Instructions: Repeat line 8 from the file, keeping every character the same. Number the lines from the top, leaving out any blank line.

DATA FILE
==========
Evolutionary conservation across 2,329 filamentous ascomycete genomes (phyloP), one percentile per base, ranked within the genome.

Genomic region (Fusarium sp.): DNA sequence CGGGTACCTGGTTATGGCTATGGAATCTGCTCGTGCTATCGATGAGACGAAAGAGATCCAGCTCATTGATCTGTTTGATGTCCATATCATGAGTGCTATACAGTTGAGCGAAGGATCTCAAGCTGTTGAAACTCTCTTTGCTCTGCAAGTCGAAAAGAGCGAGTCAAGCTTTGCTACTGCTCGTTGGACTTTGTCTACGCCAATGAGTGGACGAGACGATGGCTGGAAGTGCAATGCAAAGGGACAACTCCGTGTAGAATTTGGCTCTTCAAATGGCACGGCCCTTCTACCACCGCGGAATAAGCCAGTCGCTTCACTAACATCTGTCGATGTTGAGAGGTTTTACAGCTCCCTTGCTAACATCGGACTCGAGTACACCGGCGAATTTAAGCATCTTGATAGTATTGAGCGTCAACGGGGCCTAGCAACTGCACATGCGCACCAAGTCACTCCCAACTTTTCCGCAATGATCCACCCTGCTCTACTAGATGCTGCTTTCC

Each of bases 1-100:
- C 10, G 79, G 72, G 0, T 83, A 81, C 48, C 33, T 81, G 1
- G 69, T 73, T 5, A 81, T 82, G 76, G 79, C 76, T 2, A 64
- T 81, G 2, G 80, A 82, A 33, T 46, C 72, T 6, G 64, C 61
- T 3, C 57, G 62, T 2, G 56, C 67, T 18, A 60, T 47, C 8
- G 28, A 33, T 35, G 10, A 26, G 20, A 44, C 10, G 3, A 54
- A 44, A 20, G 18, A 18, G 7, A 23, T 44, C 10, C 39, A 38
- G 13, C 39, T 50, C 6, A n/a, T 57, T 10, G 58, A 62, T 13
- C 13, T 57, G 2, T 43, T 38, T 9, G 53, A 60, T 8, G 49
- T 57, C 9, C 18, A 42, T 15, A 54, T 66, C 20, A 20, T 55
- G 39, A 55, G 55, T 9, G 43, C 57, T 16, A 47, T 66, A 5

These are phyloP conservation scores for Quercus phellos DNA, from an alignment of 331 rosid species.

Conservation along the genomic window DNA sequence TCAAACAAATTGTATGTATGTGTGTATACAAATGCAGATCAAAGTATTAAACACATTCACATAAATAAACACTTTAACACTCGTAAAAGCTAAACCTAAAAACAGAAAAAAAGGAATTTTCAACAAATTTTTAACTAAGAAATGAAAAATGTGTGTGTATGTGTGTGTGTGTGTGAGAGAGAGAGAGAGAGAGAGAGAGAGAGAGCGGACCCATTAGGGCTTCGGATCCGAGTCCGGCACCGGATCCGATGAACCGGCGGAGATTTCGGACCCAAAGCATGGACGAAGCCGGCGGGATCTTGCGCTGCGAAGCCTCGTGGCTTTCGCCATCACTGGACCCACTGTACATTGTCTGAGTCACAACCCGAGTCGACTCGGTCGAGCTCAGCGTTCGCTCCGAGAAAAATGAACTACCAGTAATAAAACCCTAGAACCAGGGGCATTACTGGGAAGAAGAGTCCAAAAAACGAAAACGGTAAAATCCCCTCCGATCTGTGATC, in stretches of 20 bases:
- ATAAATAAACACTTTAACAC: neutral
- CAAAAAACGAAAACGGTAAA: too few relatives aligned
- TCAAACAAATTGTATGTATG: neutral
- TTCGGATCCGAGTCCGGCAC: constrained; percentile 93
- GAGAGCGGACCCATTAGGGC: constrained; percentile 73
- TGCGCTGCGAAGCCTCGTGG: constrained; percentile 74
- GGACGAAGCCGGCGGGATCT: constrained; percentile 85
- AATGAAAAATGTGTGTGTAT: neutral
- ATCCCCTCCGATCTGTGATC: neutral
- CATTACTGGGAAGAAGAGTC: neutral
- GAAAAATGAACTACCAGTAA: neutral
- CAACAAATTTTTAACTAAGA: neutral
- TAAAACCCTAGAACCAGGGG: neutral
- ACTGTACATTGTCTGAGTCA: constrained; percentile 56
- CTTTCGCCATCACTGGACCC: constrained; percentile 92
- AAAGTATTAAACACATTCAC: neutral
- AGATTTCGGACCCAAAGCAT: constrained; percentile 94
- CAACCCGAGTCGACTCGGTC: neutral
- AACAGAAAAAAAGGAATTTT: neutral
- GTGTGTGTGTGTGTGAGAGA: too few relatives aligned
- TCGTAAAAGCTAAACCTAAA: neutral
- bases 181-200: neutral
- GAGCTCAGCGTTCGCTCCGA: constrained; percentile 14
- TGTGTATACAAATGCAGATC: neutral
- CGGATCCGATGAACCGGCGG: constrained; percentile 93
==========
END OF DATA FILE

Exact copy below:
- G 28, A 33, T 35, G 10, A 26, G 20, A 44, C 10, G 3, A 54